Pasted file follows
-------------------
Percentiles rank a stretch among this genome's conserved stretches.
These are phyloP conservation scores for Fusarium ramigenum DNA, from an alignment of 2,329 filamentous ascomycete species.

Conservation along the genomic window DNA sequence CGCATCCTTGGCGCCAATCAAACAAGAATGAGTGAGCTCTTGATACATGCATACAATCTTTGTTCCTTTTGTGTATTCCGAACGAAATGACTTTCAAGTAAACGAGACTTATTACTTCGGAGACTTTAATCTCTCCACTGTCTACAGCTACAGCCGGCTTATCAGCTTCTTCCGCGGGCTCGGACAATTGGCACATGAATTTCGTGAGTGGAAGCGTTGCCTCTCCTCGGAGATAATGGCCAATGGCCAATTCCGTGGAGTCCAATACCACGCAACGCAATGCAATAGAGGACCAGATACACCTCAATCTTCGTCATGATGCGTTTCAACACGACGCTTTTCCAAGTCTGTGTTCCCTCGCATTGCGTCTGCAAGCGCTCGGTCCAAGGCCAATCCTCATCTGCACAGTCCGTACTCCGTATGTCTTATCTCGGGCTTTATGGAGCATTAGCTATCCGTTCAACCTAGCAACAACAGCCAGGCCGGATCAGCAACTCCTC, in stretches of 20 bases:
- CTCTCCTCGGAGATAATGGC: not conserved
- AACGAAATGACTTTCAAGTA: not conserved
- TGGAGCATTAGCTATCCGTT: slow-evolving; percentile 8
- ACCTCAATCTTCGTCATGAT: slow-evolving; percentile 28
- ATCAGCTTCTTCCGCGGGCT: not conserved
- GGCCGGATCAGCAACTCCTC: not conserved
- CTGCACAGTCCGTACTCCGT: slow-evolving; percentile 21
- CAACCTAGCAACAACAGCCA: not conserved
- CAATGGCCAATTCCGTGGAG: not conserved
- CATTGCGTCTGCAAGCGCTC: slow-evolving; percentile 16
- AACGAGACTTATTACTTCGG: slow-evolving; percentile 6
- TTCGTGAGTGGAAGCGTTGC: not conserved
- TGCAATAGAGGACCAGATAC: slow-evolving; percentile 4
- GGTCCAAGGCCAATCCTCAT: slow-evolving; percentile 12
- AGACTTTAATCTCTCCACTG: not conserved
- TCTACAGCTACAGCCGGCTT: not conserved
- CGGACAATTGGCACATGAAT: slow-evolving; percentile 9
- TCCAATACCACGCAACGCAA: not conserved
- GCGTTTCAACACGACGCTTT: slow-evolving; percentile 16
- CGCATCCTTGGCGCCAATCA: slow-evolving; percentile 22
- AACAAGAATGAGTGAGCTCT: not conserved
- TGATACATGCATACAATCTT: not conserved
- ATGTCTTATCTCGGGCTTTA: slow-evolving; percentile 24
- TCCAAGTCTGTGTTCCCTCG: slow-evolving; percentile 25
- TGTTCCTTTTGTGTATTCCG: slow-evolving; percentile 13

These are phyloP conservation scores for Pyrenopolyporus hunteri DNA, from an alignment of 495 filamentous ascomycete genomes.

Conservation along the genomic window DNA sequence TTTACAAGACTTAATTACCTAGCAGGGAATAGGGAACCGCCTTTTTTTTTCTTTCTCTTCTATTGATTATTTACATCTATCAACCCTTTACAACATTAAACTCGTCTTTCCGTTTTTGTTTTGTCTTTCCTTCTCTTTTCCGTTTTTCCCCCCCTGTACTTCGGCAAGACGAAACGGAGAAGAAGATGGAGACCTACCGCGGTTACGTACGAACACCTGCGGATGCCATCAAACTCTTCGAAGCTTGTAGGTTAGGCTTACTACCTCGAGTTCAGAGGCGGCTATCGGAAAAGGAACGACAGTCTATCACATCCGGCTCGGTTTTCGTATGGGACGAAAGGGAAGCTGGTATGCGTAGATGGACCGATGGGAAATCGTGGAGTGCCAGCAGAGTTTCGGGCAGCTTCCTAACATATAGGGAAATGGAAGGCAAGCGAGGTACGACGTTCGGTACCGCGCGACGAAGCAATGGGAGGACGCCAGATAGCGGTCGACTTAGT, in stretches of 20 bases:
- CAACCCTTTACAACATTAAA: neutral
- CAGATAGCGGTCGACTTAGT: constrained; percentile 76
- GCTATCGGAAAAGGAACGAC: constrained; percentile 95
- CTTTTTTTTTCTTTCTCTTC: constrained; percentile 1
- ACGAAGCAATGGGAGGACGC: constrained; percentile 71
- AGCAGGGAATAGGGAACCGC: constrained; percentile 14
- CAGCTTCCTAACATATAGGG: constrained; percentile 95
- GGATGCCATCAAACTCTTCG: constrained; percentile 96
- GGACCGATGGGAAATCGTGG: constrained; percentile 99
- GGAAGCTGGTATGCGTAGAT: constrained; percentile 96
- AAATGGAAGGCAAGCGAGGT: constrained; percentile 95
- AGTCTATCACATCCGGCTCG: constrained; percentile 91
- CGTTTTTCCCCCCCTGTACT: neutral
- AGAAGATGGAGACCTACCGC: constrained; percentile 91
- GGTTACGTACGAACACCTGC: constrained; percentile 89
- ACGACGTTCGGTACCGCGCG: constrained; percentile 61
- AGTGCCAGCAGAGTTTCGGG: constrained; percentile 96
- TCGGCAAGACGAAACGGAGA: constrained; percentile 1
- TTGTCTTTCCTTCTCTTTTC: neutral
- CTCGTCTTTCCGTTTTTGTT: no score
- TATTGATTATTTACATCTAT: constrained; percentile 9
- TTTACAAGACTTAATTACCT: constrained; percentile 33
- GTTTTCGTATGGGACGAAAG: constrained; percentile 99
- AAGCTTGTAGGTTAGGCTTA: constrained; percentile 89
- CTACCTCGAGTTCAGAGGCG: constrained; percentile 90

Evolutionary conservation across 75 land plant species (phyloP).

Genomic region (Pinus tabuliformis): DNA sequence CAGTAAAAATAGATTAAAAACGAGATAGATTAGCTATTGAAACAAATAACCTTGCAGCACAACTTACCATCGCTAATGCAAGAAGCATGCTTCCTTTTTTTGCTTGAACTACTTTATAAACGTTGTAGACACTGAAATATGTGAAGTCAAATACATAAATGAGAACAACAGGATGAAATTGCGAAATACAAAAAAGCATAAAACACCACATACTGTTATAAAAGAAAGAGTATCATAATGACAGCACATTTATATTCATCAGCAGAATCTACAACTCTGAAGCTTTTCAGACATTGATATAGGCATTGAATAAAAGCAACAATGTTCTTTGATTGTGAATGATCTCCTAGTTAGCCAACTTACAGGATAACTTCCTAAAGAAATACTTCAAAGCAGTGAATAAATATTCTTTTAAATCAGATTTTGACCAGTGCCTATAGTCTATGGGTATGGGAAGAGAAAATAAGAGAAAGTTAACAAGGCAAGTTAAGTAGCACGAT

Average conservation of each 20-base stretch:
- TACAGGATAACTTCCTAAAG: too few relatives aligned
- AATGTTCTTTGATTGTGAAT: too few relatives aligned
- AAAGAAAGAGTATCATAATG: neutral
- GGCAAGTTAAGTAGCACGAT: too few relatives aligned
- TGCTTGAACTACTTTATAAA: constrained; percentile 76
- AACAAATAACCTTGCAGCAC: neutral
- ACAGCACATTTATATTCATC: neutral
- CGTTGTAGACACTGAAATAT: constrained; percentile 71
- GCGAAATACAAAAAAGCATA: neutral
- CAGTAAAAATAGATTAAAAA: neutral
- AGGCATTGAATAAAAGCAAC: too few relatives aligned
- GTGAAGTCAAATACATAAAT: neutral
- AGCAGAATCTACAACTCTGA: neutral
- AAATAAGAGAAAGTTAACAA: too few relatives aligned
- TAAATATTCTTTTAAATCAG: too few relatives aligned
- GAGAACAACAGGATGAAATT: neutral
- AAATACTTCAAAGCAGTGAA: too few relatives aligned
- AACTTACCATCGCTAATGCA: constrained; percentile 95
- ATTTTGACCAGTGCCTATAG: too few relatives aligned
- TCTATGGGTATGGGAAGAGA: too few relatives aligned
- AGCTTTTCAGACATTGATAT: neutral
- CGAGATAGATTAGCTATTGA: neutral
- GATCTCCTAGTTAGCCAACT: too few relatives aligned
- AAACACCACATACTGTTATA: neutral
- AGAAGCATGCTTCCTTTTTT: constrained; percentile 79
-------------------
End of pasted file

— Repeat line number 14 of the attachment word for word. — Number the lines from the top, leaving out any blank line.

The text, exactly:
- AACGAGACTTATTACTTCGG: slow-evolving; percentile 6